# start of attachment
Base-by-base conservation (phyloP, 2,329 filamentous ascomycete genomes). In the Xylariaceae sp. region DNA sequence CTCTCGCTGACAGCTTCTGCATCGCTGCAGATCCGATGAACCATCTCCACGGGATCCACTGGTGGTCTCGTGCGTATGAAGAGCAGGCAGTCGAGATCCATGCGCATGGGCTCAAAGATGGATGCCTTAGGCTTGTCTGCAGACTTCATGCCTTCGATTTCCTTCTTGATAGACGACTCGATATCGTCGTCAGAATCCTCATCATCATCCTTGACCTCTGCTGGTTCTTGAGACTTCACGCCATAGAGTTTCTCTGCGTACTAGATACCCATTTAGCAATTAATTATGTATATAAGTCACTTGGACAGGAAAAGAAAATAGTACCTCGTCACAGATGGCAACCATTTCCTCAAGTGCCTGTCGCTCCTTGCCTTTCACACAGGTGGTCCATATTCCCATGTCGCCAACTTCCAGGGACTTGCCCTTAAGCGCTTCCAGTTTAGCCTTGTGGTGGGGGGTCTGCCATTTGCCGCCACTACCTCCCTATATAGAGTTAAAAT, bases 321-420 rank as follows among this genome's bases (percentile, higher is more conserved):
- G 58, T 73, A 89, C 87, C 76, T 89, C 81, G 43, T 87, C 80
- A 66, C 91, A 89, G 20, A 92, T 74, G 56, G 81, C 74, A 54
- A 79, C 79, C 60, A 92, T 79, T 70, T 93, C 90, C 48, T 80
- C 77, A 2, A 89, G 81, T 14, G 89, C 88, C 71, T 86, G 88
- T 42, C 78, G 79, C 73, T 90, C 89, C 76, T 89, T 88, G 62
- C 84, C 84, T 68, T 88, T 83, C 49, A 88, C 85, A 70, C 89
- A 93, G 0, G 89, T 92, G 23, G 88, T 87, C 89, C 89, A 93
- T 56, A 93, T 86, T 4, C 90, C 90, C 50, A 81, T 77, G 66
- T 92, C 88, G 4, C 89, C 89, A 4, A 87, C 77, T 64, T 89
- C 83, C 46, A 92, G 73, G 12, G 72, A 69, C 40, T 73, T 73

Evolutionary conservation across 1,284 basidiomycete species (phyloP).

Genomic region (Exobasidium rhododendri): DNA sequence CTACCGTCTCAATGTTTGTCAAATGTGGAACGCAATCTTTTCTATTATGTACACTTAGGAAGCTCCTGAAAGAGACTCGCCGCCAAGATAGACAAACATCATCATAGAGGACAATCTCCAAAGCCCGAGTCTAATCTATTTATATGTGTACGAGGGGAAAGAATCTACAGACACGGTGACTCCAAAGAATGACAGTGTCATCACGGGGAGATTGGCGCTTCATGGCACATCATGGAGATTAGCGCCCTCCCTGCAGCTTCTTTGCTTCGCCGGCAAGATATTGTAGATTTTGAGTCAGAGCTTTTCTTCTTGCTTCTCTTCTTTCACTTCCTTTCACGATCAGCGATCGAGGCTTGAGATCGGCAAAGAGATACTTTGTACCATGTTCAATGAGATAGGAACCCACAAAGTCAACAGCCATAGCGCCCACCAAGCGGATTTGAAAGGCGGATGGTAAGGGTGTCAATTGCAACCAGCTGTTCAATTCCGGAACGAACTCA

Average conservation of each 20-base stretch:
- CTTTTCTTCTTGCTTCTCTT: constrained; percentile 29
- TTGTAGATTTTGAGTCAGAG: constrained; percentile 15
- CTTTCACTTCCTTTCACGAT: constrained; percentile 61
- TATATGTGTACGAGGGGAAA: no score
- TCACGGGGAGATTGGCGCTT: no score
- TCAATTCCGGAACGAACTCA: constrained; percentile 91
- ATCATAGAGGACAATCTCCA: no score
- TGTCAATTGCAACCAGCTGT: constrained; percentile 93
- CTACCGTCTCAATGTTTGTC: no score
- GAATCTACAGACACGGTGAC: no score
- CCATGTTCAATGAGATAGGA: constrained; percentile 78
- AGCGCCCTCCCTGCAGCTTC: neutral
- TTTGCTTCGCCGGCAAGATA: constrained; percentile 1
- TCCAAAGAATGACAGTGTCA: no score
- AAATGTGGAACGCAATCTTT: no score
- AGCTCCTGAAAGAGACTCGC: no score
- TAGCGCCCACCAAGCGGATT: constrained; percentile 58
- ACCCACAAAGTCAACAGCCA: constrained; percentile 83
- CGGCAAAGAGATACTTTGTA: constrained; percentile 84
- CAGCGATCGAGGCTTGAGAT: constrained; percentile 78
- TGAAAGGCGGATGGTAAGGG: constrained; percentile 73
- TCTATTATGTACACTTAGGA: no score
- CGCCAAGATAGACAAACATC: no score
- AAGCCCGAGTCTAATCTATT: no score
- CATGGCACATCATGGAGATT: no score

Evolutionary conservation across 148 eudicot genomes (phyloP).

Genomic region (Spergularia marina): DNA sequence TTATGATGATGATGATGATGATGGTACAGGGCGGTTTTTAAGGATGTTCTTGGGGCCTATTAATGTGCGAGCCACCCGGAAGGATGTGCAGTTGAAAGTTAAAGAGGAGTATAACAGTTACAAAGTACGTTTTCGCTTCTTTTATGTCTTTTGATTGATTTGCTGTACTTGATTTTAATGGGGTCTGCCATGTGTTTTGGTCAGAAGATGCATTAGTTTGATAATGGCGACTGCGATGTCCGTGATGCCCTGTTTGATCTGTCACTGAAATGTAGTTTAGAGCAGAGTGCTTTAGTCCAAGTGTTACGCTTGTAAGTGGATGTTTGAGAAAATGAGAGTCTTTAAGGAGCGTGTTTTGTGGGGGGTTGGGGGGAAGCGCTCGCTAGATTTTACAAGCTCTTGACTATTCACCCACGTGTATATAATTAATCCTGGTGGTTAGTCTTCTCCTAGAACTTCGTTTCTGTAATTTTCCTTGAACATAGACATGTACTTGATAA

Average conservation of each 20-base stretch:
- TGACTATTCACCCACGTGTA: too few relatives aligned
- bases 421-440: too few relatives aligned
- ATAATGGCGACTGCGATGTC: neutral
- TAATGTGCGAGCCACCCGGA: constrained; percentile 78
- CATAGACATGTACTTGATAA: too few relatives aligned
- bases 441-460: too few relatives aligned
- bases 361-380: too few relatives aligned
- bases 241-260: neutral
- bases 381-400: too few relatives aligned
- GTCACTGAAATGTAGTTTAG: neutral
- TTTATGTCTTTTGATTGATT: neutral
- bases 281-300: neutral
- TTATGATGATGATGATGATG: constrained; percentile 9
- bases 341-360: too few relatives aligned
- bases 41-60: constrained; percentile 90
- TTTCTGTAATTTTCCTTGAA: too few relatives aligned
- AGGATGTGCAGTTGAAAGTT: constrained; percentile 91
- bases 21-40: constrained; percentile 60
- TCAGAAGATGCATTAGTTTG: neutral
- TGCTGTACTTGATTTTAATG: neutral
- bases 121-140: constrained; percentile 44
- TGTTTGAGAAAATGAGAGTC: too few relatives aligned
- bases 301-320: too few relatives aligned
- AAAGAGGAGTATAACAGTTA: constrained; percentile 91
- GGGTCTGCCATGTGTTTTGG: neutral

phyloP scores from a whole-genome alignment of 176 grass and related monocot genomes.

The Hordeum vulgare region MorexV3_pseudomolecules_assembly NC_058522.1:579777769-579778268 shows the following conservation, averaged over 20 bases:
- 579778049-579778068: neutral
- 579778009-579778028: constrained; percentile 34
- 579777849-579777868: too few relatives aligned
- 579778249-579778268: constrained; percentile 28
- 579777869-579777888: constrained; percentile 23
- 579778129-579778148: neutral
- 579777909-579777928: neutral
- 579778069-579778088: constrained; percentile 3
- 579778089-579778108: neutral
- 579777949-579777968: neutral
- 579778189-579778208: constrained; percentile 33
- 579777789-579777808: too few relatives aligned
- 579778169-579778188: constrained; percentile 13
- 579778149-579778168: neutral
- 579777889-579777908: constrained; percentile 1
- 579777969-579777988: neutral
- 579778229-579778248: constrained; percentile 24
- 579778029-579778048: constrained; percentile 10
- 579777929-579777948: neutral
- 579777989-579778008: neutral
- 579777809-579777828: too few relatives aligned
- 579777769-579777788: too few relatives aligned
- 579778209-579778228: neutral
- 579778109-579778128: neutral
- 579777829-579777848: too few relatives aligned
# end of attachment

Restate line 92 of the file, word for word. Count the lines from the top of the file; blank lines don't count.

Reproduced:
- 579778209-579778228: neutral